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> > > Underwater Con.Text by Gini

3 October 2012

When Gini first heard about Sue Austin's plan for 'Creating the Spectacle!' she had been working on 'View: the Con.Text' and knew immediately that she had the follow-on project she was looking for.

From the conversations initially with people who had never met Sue Austin and had no idea of her creativity, tenacity and enthusiasm, Gini followed the underwater wheelchair project -  through the crossing of Fleet Lagoon, the floodlit pool performance on Portland and the film footage from Egypt.

Underwater Con.Text provides a glimpse into how a random selection of people have  allowed  'Creating the Spectacle!' into their lives.

 

Underwater what?
Shit no, health and safety,
no way. They'd never
allow crips like us...
Would they? You're joking;
come on, you don't expect
me to believe that!

Oh that - saw it on the telly.
Doesn't mean it's real.

Ok, so why are you lot
always out to prove something?
Why can't you just give up and
die like the rest of us? We
get tired, we get old; big deal.
Why are you lot always
fighting it?

A lagoon? That’s like South Seas or something.
Warm, clear water; it sounds so inviting,
not sure about the wheelchair though. Why not
just dive? The Fleet? Where's that, somewhere local?
Oh that changes everything, bloody cold
off Portland. And bad tides round Chesil Beach
plus that lurky, murky, muddy sea-bed...
I dunno why, but somehow the wheelchair
makes some kind of crazy sense; now I know.

It's brilliant, yeah
I mean, like wicked.
There really is
an underwater
wheelchair?

Will you push me in?
Sue straps herself into
the chair's ungainly embrace;
unwinds her mouthpiece
from it's tangle with the frame
and checks for air. Team Go.

Dragging fin-wings like a
wounded bird the chair makes
clumsy lurch into the water.
Compassion hovers; stunned,
I hold my breath and the
transformation catches me.

Instantly elegant, the chair and Sue
begin to play, to dance,
an underwater flight more
familiar to dolphins
and whales, Veasta and mermaid,
than any mere human.

Of course it's ballet,
They said it on the news.
I saw it. Wheelchair ballet;
underwater wheelchair ballet.
I saw it. It was quite amazing.

Is it about disability?
It could just be about technology.

I would be absolutely terrified;
no I don't dive, and if I did, not in
a wheelchair, strapped in. How scary is that.
I mean, what happens if your air runs out?
And how on earth do you steer the thing, hey?

No. What is it?
Oh that’s just nuts.

Yes I saw that,
on a news thing.
So cool. I think
I wouldn't mind
having a go.
But I'm not, well,
disabled so
they probably
wouldn't let me.

It's the Olympics,
they only do it
to make us look good.
When the games are over
and they close the till,
they'll put disabled people
back in the box.

Of course it's underwater
how else can you dance
in a wheelchair?
So why hasn’t
someone
done it
before?

Sci-fi might be my mythology;
superheroes are never normal.
Perilous poking around
pointlessly perfect bodies
of history, convince me
to look to the future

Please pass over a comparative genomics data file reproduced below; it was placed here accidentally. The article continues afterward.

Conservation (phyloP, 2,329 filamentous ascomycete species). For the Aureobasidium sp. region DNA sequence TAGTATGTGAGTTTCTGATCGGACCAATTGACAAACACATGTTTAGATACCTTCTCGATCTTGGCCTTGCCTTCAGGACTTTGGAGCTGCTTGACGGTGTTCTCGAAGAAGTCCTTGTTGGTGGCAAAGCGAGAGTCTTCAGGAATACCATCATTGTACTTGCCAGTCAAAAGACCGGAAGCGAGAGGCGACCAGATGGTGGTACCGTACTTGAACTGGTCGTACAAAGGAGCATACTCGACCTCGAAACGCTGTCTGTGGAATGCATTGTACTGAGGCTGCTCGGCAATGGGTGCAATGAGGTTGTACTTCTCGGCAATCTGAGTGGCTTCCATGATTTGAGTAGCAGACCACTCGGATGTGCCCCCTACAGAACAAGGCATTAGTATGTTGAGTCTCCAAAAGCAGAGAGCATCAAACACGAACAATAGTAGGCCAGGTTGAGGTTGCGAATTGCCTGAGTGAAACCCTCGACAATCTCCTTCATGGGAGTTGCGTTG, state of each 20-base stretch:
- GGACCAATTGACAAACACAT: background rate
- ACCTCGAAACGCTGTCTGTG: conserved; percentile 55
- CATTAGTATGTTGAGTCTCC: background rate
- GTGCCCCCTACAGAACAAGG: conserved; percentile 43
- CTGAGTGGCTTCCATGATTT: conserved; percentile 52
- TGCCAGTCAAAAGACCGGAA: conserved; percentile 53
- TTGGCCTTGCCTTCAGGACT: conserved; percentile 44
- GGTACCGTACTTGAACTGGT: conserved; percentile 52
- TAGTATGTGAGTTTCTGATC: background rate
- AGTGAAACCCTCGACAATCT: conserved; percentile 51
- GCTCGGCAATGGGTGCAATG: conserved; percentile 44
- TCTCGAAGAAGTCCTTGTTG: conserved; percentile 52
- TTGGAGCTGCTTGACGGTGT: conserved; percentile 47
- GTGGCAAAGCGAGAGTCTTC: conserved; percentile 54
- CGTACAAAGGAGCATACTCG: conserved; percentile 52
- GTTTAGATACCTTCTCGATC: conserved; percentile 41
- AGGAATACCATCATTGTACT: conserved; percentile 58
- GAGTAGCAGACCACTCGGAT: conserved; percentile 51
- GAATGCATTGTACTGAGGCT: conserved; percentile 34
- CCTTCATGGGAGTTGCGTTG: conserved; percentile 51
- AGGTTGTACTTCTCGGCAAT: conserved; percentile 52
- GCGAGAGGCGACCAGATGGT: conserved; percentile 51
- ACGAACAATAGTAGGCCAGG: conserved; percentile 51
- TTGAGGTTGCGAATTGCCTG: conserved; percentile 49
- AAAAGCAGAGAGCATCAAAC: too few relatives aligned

for role-models
and life-styles
to aspire to.
Currently
I pin my hopes
on a chairborne aquanaut
to re-imagine life
as we know it,
Jim.

Have you met her?
Do you know her?
Can you introduce me?
Is she really
under water?
Have you really seen it?
Is she really
that disabled?
Are you sure it's kosher?

There's a lot of people
well, you know, like maybe
they don't want to do work.
I mean, not everyone
with a wheelchair needs it.
I just don't think you should
make it look this much fun.

Please tell me it's true, and not just a film
stunt, I would love to try it, if it was
real. I dream of flying, free from my wheel
chair: magical flying. As free as a
bird. There must be more to life; please tell me
it's true.

God bless her,
she can't have much life;
bound to a wheelchair.
God bless her,
poor thing,
she deserves it.

I think it's
brilliant.
These people should
have something
to aim for.

Somebody
silently
said:
You are going to hate this,
it's a wheelchair.
it's going to shrink your life.
And we are here
to make sure you never hope
or look beyond
the limits or your wheels.
False
Hope
Kills.

I wish
I dream.
I used
to ride
horses.

Wheelchair what?
Oh bring it on!
Someone must be
making a mint.
Or wasting more
taxpayers' money.
Good one!

I look, but I hardly
dare hope that the world might
be just that bit bigger.
I look but I
don't hold my breath.

Well, no. It is almost
impossible to criticise
people like that.

This is a dream
pinch me.
I bet you need
money.
And an army
of Them.
Crips could never
do this.
Could we?

You lot get more confidence in a chair,
you’d just be normal without it.

I expect it means
a lot to her,
so sad,
tied to a wheelchair.
Not everyone gets
chances like this,
so brave,
tied to a wheelchair.

Looks ok
I guess. Life
in a wheelchair
can't be all bad.
Maybe that might...
no, not in a
chair. Not me.

She's fantastic,
not like normal disabled.
She has so much
drive and enthusiasm.
She should be
a role- model
get them all
off their backsides.

It is actually
something very special;
ground breaking;
eye opening. I think
normal people
might not get that.
Yet.

On stage, as it were,